‘Female knight’ may well strike you as a contradiction in terms: how could a knight of medieval times be a woman? Surely this was a male domain?
When you imagine a woman in armour, no doubt Joan of Arc springs to mind. She famously disguised herself as a soldier, and she was instrumental in military campaigns. However, she was not a knight in the true sense, for she wielded the army’s banner, not a sword.
But there are records of some brave women in the Middle Ages fighting as valiantly as any man. In Catalonia, Spain, for example, the Order of the Hatchet was founded by the count of Barcelona to honour a group of women who defended the town of Tortosa against an attack by the Moors. According to a book entitled The Institution, Laws, and Ceremony of the Most Noble Order of the Garter (1672), “Women hearing of, to prevent the disaster threatning their City, themselves, and Children, put on mens Clothes, and by a resolute sally, forced the Moors to raise the Siege.” These women were knighted, and afforded great privileges: exemption from taxes; the right of ownership over their husband’s apparel and jewels upon widowhood; and, most progressive of all, a right to precedence over men at public meetings.
It is notable that these brave women felt compelled to disguise themselves as men when acting as knights. So, too, did Spain’s legendary and lone female knight, Juana Garcia de Arintero. (The following is pieced together from various sources, a definitive legend – as is invariably the case with legends – being difficult to find.)
The year was 1474, and the War of the Castilian Succession was imminent. It would be fought over the Crown of Castile, between the supporters of Joanna la Beltraneja, daughter of the late King Henry IV of Castile (known as The Impotent), and Henry’s half-sister, Isabella. Joanna was married to the king of Portugal, and Isabella was married to Ferdinand II of Aragon (known as the Catholic); hence the war that broke out pitched Spain against Portugal.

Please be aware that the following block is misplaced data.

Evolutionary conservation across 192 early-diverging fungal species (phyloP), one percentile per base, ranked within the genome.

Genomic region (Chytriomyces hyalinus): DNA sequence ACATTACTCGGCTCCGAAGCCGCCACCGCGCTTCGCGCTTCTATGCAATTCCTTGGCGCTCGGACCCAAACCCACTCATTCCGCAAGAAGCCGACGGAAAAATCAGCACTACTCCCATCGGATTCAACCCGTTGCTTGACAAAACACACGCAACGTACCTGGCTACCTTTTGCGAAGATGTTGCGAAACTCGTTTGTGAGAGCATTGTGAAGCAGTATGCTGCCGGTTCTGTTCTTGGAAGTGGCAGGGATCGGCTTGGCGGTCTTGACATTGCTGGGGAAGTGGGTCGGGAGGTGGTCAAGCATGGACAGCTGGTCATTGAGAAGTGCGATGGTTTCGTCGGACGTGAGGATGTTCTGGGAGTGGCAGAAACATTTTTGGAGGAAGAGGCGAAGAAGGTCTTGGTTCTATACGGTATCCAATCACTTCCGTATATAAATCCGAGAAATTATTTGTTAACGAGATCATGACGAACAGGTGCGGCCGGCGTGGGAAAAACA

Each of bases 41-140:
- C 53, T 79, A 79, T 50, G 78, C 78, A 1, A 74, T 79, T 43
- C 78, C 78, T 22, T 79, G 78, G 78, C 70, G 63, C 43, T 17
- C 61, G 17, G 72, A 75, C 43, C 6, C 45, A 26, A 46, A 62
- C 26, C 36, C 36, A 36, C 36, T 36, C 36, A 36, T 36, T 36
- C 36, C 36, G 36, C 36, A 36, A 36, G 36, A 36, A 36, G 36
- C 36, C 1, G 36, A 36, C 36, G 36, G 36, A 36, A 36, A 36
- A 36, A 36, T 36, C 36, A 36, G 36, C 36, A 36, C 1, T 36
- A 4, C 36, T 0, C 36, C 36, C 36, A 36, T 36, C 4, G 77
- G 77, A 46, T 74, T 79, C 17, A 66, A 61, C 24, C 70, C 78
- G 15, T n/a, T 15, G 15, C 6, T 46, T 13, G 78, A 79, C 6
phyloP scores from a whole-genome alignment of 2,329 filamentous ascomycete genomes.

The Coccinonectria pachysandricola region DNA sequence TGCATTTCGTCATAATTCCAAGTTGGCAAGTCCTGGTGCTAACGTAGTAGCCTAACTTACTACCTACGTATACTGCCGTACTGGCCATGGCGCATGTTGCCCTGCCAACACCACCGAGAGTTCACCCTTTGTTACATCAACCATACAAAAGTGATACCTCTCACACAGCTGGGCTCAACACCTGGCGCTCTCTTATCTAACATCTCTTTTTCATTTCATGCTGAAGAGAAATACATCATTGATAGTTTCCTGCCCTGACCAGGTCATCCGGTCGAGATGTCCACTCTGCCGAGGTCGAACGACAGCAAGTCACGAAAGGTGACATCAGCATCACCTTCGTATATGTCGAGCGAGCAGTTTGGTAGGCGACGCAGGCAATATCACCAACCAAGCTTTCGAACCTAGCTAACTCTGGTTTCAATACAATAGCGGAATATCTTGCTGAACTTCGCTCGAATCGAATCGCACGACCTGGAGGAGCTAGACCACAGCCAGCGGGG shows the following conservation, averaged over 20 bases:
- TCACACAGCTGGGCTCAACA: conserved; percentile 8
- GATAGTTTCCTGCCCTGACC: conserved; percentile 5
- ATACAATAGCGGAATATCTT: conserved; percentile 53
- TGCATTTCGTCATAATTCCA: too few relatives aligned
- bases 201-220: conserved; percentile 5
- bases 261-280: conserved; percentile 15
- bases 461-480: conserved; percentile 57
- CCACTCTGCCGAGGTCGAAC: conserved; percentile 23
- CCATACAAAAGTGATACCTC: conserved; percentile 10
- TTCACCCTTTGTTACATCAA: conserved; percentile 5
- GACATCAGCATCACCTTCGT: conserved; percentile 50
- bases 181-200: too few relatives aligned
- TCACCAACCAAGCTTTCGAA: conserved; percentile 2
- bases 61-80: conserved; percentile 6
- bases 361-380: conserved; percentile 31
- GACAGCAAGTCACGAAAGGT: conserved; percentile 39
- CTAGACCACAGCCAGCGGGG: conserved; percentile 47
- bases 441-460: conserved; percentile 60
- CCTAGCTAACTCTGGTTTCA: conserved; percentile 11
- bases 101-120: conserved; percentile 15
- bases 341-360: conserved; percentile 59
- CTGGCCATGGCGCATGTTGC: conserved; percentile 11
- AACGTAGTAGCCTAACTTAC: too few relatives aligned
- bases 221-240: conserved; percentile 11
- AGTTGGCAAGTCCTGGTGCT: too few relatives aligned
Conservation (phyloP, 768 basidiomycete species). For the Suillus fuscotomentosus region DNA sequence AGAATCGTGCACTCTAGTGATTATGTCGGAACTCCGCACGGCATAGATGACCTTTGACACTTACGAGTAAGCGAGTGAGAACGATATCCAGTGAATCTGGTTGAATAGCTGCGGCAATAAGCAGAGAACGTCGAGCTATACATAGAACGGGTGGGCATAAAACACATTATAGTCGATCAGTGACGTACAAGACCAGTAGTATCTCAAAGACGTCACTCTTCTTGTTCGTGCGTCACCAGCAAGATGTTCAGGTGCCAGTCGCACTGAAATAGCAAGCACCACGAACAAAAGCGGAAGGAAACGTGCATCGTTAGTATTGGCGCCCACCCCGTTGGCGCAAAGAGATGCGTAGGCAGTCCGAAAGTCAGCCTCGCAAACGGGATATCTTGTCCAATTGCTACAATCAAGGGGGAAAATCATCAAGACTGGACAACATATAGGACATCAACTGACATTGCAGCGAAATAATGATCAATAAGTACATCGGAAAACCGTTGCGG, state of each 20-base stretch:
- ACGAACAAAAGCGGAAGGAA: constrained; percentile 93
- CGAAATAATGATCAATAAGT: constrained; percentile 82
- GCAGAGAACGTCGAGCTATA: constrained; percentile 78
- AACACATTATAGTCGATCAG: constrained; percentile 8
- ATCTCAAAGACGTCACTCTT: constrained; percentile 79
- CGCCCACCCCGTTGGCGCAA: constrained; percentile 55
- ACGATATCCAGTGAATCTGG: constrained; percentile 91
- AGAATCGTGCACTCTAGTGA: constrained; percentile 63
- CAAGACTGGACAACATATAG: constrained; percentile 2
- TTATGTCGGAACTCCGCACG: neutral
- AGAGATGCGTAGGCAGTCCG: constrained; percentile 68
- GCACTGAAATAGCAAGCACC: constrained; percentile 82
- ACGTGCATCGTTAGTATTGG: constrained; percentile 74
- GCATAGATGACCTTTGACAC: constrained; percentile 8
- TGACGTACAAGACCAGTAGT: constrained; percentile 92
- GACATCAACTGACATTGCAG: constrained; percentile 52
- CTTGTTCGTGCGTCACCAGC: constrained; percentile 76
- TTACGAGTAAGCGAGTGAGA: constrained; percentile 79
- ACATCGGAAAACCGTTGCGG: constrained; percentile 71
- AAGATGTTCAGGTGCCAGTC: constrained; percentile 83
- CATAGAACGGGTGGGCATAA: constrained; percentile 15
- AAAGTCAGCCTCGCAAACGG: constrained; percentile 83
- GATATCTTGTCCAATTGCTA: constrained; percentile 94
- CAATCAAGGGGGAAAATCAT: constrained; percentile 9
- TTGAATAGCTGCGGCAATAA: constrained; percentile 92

Isabella and Ferdinand worked to rally the Spanish to their cause, nobles and peasants alike. When word of the recruitment drive reached the remote Castilian village of Arintero, Don Garcia had no help to offer: he was too old to fight, and had only daughters, seven of them. His daughter Juana, however, did not accept that her gender should prevent her fighting for the cause, and she convinced her father to teach her the battle skills of a knight.
When the time came, Juana joined the ranks, disguised as a man named Diego Oliveros. For months she fought arduously alongside knights who had no idea of her deception. She fought all the way through to the final battle of Toro, in which an enemy’s sword tore her doublet and she was revealed as a woman.
After the battle, she was summoned to the victorious King Fernando’s tent. He decided her subterfuge was unimportant, and rewarded her as he would a man with privileges. His wife, however, Isabella, was less understanding. At the time, a woman dressing as a man was expressly forbidden by the Church.
Whether at Isabella’s instigation or simply in the grip of jealously, a group of men accosted Juana on her way home to Arintero. Some say she died fighting them off; others say she escaped and married a nobleman from the Asturias.
The village of Arintero was destroyed during the Civil War, but when it was rebuilt the people affixed a plaque on the home of the Garcias which reads: If you want to know this brave warrior, take off your armour and you will see: the Lady of Arintero.
It is a wonderful and inspiring story, don’t you think? I can imagine it being a very powerful film. Whether it would be a biographical or fictional work, I will leave you to decide.